Illnesses of all kinds happen to people everyday. These people go to doctors, decide on treatment plans and eventually some do get better. Doctors, nurses and hospitals seem to create miracles daily with their advances to the medical profession in the 21st century. The main character in "The Yellow Wallpaper" by Charlotte Perkins Gilman could have benefited immensely from these findings but she was not born into our time and must make due with what she was given in hers. The question becomes does she really get better or does she just pretend to adhere to the advice given to her to cause the faÃÂ§ade of recovery to protect herself from the stigma that attaches itself so strongly to mental illness and the people who suffer from it?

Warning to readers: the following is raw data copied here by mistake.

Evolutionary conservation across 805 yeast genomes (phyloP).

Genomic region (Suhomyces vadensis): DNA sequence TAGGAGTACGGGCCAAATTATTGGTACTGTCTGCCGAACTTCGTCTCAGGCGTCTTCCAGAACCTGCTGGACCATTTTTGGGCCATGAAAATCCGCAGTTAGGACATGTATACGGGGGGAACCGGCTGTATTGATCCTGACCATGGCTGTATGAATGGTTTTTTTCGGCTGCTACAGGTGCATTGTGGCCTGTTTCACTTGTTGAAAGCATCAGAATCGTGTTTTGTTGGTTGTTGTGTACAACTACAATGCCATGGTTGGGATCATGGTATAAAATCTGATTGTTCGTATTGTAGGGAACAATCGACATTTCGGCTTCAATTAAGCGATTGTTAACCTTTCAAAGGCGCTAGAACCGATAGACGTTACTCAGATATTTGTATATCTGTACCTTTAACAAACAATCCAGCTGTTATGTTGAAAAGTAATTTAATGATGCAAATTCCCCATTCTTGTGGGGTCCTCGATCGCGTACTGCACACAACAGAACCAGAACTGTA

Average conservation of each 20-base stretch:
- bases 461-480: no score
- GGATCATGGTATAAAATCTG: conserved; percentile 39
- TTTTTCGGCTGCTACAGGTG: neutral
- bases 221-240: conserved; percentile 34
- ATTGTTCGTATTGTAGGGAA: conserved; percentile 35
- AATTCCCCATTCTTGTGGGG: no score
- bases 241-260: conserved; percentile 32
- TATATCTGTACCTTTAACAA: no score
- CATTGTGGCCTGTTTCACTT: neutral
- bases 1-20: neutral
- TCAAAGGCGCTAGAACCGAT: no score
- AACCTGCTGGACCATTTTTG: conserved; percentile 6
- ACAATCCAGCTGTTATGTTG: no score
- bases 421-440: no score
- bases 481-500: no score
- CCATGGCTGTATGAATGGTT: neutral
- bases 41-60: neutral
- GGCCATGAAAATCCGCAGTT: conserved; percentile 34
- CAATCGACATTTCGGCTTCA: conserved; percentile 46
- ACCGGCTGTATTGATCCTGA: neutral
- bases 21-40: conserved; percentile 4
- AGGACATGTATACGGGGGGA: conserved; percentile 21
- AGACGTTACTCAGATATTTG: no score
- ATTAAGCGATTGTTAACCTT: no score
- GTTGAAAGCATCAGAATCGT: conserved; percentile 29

I wonder if the medical profession has advanced at all in the treatment of a patient who may have depressive or mentally unstable symptoms but are otherwise functioning.
Are they all getting bad advice and being labeled crazy when they are really just normal people going through hard times in their lives or is the medical community correct in their analysis that these people will never be altogether sane?
In the early 1900's when "The Yellow Wallpaper" was written modern medicine was very limited in its knowledge and resources. Doctor's did the best they could with the tools they had at their disposal but today's modern medical advances are leaps and bounds above anything the professionals of the early 1900's could even dream of. In a sense this may be where some of the confusion about treatment came from. The advice and "cures" prescribed were intended to treat the disorders at hand but lots of times they didn't come close or in fact caused opposite results. Blame cannot...